It was a bad idea, the kind that comes with certain desperation and selfishness. While I was in a manic phase of my bipolar disorder, it seemed like the only solution to my problem. I was barely aware that I was experiencing mania and thought it would be fine. Nobody would get hurt.
My husband had left me for another woman, and my self-esteem afterward was nonexistent. I’d been on a few dates since the divorce but ran like hell whenever anyone wanted to get close to me. I simply wasn’t ready, and I didn’t know if I would ever be. The thought of being intimate with another man after sixteen years of marriage scared me to death.
Before I knew it, a year had passed without me having sex. I blamed myself for being too broken for anyone to want me. Even if someone was attracted to me, I knew I couldn’t go through with it. That’s when I thought of Scott.
Scott and I became best friends in high school where we spent all our time at each other’s houses. We told each other our deepest secrets that we could never tell another living soul. He made me laugh harder than anybody else, and when I cried he did his best to console me. Despite being so close, nothing romantic had ever happened between us. We were just happy to be friends.
Scott and I were still in touch as adults. I considered him one of my greatest friends, somebody who knew everything about me and didn’t judge for a second. He called several times after my divorce to check on me. Talking to him helped with the disappointment of my failed marriage. He usually had something wise to say, which I took as gospel.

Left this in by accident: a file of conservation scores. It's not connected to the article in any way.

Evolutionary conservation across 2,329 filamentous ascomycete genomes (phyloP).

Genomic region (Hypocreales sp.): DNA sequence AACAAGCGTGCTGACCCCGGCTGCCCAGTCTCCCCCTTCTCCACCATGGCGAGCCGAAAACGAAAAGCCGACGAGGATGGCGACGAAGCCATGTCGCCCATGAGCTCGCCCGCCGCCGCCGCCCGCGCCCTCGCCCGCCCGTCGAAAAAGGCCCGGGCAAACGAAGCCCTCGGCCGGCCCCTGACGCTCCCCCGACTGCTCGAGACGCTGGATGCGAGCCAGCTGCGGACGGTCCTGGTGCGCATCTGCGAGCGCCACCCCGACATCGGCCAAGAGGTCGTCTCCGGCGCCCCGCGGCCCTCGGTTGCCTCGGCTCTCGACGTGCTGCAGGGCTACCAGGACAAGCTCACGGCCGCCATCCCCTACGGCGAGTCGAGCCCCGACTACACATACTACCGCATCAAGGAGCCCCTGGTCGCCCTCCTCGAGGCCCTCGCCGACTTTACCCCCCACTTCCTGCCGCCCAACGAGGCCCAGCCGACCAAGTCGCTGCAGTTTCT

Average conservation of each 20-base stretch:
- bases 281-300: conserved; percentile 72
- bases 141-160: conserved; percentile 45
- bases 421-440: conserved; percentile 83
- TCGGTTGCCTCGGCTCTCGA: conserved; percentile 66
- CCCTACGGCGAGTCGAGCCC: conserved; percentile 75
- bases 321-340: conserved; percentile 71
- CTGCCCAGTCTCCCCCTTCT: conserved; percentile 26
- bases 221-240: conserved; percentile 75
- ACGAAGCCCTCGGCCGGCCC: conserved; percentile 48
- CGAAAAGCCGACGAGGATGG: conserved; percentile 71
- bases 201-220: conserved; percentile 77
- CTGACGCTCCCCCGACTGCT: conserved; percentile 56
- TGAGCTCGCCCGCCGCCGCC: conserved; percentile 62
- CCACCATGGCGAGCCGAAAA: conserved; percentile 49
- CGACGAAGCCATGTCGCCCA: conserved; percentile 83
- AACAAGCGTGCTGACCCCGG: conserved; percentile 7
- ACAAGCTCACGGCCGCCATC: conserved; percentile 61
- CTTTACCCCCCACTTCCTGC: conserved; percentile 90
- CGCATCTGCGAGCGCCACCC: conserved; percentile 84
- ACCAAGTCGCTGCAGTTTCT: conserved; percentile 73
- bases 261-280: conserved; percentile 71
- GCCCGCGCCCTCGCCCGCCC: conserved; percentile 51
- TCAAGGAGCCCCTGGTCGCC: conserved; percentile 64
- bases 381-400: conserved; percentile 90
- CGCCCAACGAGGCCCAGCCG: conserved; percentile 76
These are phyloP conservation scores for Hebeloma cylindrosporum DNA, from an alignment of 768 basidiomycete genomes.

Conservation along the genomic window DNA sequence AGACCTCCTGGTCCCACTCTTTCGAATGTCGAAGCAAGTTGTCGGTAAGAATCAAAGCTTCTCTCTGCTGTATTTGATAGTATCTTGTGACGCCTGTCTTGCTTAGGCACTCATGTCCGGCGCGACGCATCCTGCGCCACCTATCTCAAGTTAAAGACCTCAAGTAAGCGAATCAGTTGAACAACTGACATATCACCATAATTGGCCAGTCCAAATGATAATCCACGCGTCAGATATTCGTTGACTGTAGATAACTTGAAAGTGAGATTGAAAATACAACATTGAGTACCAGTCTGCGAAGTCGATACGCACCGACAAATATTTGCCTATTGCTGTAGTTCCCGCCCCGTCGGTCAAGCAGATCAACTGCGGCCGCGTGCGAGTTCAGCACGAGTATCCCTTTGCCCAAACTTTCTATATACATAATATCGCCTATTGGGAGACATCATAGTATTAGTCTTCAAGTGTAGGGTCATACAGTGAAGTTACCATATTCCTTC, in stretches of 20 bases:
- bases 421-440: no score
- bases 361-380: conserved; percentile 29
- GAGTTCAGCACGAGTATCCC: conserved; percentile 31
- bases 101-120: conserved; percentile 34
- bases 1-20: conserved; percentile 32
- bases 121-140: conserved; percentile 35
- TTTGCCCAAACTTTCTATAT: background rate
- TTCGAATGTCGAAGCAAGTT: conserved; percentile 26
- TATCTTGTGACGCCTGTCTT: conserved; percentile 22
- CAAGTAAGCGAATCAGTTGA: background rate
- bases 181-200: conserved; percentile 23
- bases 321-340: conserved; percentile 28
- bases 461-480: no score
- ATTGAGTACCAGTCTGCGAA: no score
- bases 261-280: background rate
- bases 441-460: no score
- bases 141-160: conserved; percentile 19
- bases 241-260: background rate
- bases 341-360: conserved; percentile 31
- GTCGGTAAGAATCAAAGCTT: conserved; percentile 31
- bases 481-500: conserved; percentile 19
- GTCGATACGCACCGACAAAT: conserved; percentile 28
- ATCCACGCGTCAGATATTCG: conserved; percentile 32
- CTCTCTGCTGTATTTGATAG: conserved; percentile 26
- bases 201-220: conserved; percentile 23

I’ll admit I still felt jealous when I thought about my ex-husband. Not only did he leave me for somebody else, but he was also still living with her. I felt like even more of a loser knowing he had someone to love. It just didn’t seem fair.
My idea on that manic day popped suddenly into my mind. If I had sex with Scott, he would be somebody I could trust. I thought maybe it would be easier to move on with my life if I did something to “break the ice” regarding my intimacy problem.
Scott seemed like the perfect candidate. It wouldn’t even need to happen more than once, and I felt sure that neither one of us would get hurt. We were such good friends that I thought it would be easy. We could just have sex and then resume our friendship like nothing ever happened.
My first mistake was not telling Scott about my plan when I called him and asked if he’d be home that night. I told him I might stop by to see him and talk, but kept my real plan a secret. Scott said he was going out earlier in the evening, but that he would be home by midnight. He was divorced from his first wife, so he’d been going out more and dating. I didn’t want to interrupt any of that, but I still said I’d meet him at his house when he got there.
I made the two-hour drive to where he lived while ignoring the feeling that I was about to do something wrong. Of course, Scott wouldn’t be mad at me and would completely understand when I explained it to him. That’s what I hoped for, anyway.